• And country books in the rest of the 900s. This was the 958-959 shelf.. Middle east to asia.. Country books and books about wars memoirs, primary sources..etc..
  • Old system: dewey range on the shelf marker. This always drove me crazy!The 900s were the most used of our collection, so we knew this was going to need a complete overhaul.
  • We made temporary signs at the top of each range - and started putting the books on the shelves so it made sense to our users.
  • For instance, we put the country books in alpha order.As we show the new system to students, they say: I assumed it was supposed to be like this and the old way was just messy books.As we put the books in the order we wanted, we realized we would have to recatalog every single book. We went with simplicity…
  • Close up of country label
  • We love it… we talked to teachers and students about this- and everyone loves it.. No complaints at all.
  • We chose headings based on books our users frequently asked us for.
  • Our original plan was to recatalog everything with new Dewey numbers, to get the books in the order we wanted. Just like the country books, we knew we were going to have recatalog almost all of the War and Decades books.
  • Why assign a code, when what we wanted to say was this? I remember saying to my assistant: we need to figure out a dewey number that will get the 1920s BEFORE the 1930s, etc. They were mostly cataloged in 973.9I said, we need a number that says “Decades: 1920s”. Our simplified system may not work for a large library, but it works for us.
  • In the catalog we kept it super simple!Students never ask us where the books are… they look it up and go right to the Decades shelves.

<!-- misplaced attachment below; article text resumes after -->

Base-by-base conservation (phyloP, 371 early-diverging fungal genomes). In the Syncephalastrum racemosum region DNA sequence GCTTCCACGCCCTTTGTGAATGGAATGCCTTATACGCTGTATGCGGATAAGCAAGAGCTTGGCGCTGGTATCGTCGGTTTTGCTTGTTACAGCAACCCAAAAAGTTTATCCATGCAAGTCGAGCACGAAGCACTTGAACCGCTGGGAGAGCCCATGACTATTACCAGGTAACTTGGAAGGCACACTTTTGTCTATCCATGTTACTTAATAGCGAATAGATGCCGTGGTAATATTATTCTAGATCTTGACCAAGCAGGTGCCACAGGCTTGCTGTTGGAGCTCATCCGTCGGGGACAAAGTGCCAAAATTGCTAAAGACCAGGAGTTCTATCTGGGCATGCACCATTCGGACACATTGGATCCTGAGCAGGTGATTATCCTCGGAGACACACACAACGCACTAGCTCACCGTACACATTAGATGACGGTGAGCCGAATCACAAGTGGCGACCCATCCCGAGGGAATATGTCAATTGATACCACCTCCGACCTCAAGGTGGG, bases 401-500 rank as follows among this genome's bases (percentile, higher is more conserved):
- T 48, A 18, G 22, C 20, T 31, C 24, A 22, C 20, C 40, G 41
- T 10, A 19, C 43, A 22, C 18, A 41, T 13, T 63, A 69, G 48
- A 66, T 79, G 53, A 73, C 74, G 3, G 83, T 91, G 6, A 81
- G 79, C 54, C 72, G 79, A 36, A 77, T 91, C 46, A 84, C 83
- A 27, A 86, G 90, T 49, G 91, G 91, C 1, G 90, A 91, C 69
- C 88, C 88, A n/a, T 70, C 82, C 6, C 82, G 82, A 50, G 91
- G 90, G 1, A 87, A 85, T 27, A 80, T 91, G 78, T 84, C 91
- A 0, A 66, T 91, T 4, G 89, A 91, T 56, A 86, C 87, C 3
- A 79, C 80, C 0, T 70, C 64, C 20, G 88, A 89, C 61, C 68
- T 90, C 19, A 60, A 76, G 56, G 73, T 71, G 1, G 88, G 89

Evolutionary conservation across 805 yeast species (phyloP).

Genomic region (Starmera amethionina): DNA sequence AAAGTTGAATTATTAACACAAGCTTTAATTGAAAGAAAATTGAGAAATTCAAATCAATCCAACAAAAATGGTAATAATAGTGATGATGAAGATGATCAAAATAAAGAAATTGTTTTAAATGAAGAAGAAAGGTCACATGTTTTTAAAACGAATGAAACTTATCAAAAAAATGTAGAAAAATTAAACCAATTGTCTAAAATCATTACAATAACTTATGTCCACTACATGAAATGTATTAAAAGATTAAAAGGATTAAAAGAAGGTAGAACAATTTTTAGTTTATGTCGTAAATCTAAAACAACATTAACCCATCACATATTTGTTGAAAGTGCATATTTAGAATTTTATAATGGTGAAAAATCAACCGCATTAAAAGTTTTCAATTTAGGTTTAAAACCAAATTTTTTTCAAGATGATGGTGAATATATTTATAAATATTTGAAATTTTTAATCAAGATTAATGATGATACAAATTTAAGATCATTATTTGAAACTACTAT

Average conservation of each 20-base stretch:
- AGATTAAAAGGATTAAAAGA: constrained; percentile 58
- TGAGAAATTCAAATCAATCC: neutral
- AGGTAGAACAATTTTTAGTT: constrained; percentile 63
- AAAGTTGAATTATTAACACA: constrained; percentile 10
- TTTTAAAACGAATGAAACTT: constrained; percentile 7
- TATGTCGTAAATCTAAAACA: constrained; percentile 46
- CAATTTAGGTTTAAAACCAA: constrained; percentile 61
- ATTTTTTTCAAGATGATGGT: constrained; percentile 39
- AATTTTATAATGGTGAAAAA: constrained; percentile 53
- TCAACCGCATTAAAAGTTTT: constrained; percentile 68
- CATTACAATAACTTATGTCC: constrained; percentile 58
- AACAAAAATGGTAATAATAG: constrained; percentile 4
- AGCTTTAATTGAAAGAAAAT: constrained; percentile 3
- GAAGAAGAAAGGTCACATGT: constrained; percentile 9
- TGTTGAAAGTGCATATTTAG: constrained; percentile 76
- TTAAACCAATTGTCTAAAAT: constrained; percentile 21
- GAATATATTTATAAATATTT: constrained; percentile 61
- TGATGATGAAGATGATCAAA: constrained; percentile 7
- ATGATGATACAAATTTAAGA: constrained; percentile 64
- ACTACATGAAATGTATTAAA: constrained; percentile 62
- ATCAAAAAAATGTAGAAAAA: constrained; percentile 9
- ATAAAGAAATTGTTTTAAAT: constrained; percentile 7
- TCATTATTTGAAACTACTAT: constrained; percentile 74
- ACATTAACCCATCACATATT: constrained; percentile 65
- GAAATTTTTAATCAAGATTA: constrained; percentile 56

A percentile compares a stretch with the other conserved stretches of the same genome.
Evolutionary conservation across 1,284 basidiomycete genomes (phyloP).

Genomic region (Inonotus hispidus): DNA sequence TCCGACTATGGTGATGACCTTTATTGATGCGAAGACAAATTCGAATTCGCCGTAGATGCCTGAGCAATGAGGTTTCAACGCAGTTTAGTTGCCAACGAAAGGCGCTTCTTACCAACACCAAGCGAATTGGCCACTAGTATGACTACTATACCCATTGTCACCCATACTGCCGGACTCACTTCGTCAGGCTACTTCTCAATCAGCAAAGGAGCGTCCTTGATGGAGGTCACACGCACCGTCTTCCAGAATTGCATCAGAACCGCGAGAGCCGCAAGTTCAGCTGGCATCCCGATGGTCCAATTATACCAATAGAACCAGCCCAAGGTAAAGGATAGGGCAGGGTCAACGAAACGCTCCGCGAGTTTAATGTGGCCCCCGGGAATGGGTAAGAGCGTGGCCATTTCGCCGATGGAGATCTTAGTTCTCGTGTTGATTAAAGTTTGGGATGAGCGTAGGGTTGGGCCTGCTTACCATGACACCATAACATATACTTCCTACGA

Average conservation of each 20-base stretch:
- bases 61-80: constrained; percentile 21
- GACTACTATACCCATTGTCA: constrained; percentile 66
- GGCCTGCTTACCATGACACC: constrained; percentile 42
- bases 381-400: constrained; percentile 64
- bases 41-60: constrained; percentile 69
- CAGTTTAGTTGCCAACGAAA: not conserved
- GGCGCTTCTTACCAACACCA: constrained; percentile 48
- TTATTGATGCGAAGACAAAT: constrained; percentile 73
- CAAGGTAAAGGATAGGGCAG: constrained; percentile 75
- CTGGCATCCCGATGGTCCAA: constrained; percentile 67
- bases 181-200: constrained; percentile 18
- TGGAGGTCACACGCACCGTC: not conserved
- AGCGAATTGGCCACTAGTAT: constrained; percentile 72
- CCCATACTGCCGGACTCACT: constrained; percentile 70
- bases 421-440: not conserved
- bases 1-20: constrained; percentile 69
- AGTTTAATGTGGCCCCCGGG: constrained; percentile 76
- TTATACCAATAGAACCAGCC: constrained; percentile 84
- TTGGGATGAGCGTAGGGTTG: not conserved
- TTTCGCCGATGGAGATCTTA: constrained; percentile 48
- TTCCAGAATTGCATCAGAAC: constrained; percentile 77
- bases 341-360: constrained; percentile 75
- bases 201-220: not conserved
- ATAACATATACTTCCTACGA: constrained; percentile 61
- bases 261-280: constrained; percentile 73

• We tortured ourselves over what to put on the spine of the Shakespeare books. This was the first section we decided to not even use words!They used to all be “822.3 SHA”
  • After we set up the displays, changed the spine labels, we recataloged everything.
  • Student see this mobile display from all over the library.Access to these frequently requested materials is immediate and seamless.
  • Students asking for “the fun books” or the “the weird books”
  • Postsecret in the art books, How to Survive a Robot Uprising in the literary essay section.
  • Now they are in a section called “Curiosities & Oddities” Notice that we kept these dewey numbers… it’s a display with 6 shelves and we wanted to be able to find things quickly. We are not sure if it’s going to stay this way… but in the meantime, the books are FLYING off the shelf.
  • Curiosities display
  • Some books we took out the call numbers… others we included a prefix.
  • For the bulk of the nonfiction, we kept it in Dewey order, but changed the Dewey range signs to subject labels (like in elementary schools). Not only do our students like this, but we like it too.
  • We tried to pick words that our students would be familiar with- we didn’t choose the Library of Congress subject headings.
  • Some of our Other displays are: Poetry- now alphabetical by poet, not broken into north american, european, and other (poor haikus were always in the 890s, far from the rest of the poetry)
  • Writing Skills
  • DIY
  • Cookbooks. The biggest feedback we’ve had on this is people didn’t know we had cookbooks.
  • music
  • Sports,
  • Geography & history along the back wall.
  • Our administration was pushing for this: Minneapolis' Benilde-St. Margaret's School Library
  • They were hearing news stories like this and hearing me talk about weeding books, low usage, and breaking up with Dewey… San Antonio’s Bexar County public library: BiblioTech